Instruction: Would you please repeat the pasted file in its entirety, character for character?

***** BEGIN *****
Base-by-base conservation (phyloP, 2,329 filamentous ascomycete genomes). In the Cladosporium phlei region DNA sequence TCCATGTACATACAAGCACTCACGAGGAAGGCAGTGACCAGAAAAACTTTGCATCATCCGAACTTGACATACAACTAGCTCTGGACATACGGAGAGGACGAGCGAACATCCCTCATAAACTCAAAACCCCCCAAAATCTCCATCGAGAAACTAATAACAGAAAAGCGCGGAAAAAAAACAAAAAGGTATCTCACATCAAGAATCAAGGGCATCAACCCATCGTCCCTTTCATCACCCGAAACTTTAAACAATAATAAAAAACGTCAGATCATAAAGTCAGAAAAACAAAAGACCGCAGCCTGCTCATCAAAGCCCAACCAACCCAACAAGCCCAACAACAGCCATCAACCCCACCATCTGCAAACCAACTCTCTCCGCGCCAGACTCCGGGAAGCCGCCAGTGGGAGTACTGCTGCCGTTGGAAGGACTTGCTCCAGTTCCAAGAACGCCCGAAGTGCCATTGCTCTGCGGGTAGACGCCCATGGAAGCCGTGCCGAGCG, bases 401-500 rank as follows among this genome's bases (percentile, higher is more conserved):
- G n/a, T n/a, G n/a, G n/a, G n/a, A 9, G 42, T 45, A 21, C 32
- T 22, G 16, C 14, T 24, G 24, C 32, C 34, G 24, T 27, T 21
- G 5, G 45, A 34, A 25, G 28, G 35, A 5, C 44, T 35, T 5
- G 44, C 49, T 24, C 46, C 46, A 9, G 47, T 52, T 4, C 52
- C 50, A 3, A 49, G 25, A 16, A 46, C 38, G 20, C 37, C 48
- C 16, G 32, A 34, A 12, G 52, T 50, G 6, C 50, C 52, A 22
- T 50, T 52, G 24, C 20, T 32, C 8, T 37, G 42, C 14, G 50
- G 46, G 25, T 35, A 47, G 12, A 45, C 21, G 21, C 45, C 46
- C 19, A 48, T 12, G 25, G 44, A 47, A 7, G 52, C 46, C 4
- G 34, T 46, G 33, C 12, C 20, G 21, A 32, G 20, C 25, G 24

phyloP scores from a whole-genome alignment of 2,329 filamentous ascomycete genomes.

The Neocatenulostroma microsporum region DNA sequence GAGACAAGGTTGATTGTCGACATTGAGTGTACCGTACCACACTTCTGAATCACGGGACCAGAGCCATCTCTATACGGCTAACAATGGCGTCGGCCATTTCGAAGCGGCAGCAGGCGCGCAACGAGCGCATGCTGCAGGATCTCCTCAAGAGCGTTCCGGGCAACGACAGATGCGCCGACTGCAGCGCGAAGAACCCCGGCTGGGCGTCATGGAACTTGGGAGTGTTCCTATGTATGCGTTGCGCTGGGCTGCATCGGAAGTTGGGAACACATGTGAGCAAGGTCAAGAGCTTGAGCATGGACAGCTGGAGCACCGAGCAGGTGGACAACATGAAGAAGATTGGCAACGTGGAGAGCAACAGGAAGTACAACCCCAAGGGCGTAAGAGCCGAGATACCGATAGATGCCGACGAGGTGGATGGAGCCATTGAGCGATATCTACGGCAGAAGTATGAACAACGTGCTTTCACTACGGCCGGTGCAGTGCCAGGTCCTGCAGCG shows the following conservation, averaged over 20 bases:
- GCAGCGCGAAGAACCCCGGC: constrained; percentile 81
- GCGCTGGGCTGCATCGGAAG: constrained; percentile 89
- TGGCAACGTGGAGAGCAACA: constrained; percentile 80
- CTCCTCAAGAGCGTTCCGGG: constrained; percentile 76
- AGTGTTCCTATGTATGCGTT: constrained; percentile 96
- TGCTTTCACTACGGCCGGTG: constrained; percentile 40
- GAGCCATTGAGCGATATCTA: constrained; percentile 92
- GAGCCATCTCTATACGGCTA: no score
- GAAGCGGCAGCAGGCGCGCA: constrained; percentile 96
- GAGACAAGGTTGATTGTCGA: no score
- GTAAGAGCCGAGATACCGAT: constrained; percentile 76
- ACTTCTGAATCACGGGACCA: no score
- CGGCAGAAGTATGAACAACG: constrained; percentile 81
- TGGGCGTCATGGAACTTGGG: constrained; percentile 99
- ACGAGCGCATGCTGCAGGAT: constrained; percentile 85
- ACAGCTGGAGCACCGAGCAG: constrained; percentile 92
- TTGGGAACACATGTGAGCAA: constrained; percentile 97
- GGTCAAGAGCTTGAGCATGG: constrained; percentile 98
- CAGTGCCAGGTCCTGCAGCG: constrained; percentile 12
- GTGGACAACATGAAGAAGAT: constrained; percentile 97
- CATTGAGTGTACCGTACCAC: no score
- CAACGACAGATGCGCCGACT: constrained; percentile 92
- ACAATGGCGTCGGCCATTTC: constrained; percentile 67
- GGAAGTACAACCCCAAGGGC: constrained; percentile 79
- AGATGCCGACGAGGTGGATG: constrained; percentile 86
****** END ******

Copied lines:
Base-by-base conservation (phyloP, 2,329 filamentous ascomycete genomes). In the Cladosporium phlei region DNA sequence TCCATGTACATACAAGCACTCACGAGGAAGGCAGTGACCAGAAAAACTTTGCATCATCCGAACTTGACATACAACTAGCTCTGGACATACGGAGAGGACGAGCGAACATCCCTCATAAACTCAAAACCCCCCAAAATCTCCATCGAGAAACTAATAACAGAAAAGCGCGGAAAAAAAACAAAAAGGTATCTCACATCAAGAATCAAGGGCATCAACCCATCGTCCCTTTCATCACCCGAAACTTTAAACAATAATAAAAAACGTCAGATCATAAAGTCAGAAAAACAAAAGACCGCAGCCTGCTCATCAAAGCCCAACCAACCCAACAAGCCCAACAACAGCCATCAACCCCACCATCTGCAAACCAACTCTCTCCGCGCCAGACTCCGGGAAGCCGCCAGTGGGAGTACTGCTGCCGTTGGAAGGACTTGCTCCAGTTCCAAGAACGCCCGAAGTGCCATTGCTCTGCGGGTAGACGCCCATGGAAGCCGTGCCGAGCG, bases 401-500 rank as follows among this genome's bases (percentile, higher is more conserved):
- G n/a, T n/a, G n/a, G n/a, G n/a, A 9, G 42, T 45, A 21, C 32
- T 22, G 16, C 14, T 24, G 24, C 32, C 34, G 24, T 27, T 21
- G 5, G 45, A 34, A 25, G 28, G 35, A 5, C 44, T 35, T 5
- G 44, C 49, T 24, C 46, C 46, A 9, G 47, T 52, T 4, C 52
- C 50, A 3, A 49, G 25, A 16, A 46, C 38, G 20, C 37, C 48
- C 16, G 32, A 34, A 12, G 52, T 50, G 6, C 50, C 52, A 22
- T 50, T 52, G 24, C 20, T 32, C 8, T 37, G 42, C 14, G 50
- G 46, G 25, T 35, A 47, G 12, A 45, C 21, G 21, C 45, C 46
- C 19, A 48, T 12, G 25, G 44, A 47, A 7, G 52, C 46, C 4
- G 34, T 46, G 33, C 12, C 20, G 21, A 32, G 20, C 25, G 24

phyloP scores from a whole-genome alignment of 2,329 filamentous ascomycete genomes.

The Neocatenulostroma microsporum region DNA sequence GAGACAAGGTTGATTGTCGACATTGAGTGTACCGTACCACACTTCTGAATCACGGGACCAGAGCCATCTCTATACGGCTAACAATGGCGTCGGCCATTTCGAAGCGGCAGCAGGCGCGCAACGAGCGCATGCTGCAGGATCTCCTCAAGAGCGTTCCGGGCAACGACAGATGCGCCGACTGCAGCGCGAAGAACCCCGGCTGGGCGTCATGGAACTTGGGAGTGTTCCTATGTATGCGTTGCGCTGGGCTGCATCGGAAGTTGGGAACACATGTGAGCAAGGTCAAGAGCTTGAGCATGGACAGCTGGAGCACCGAGCAGGTGGACAACATGAAGAAGATTGGCAACGTGGAGAGCAACAGGAAGTACAACCCCAAGGGCGTAAGAGCCGAGATACCGATAGATGCCGACGAGGTGGATGGAGCCATTGAGCGATATCTACGGCAGAAGTATGAACAACGTGCTTTCACTACGGCCGGTGCAGTGCCAGGTCCTGCAGCG shows the following conservation, averaged over 20 bases:
- GCAGCGCGAAGAACCCCGGC: constrained; percentile 81
- GCGCTGGGCTGCATCGGAAG: constrained; percentile 89
- TGGCAACGTGGAGAGCAACA: constrained; percentile 80
- CTCCTCAAGAGCGTTCCGGG: constrained; percentile 76
- AGTGTTCCTATGTATGCGTT: constrained; percentile 96
- TGCTTTCACTACGGCCGGTG: constrained; percentile 40
- GAGCCATTGAGCGATATCTA: constrained; percentile 92
- GAGCCATCTCTATACGGCTA: no score
- GAAGCGGCAGCAGGCGCGCA: constrained; percentile 96
- GAGACAAGGTTGATTGTCGA: no score
- GTAAGAGCCGAGATACCGAT: constrained; percentile 76
- ACTTCTGAATCACGGGACCA: no score
- CGGCAGAAGTATGAACAACG: constrained; percentile 81
- TGGGCGTCATGGAACTTGGG: constrained; percentile 99
- ACGAGCGCATGCTGCAGGAT: constrained; percentile 85
- ACAGCTGGAGCACCGAGCAG: constrained; percentile 92
- TTGGGAACACATGTGAGCAA: constrained; percentile 97
- GGTCAAGAGCTTGAGCATGG: constrained; percentile 98
- CAGTGCCAGGTCCTGCAGCG: constrained; percentile 12
- GTGGACAACATGAAGAAGAT: constrained; percentile 97
- CATTGAGTGTACCGTACCAC: no score
- CAACGACAGATGCGCCGACT: constrained; percentile 92
- ACAATGGCGTCGGCCATTTC: constrained; percentile 67
- GGAAGTACAACCCCAAGGGC: constrained; percentile 79
- AGATGCCGACGAGGTGGATG: constrained; percentile 86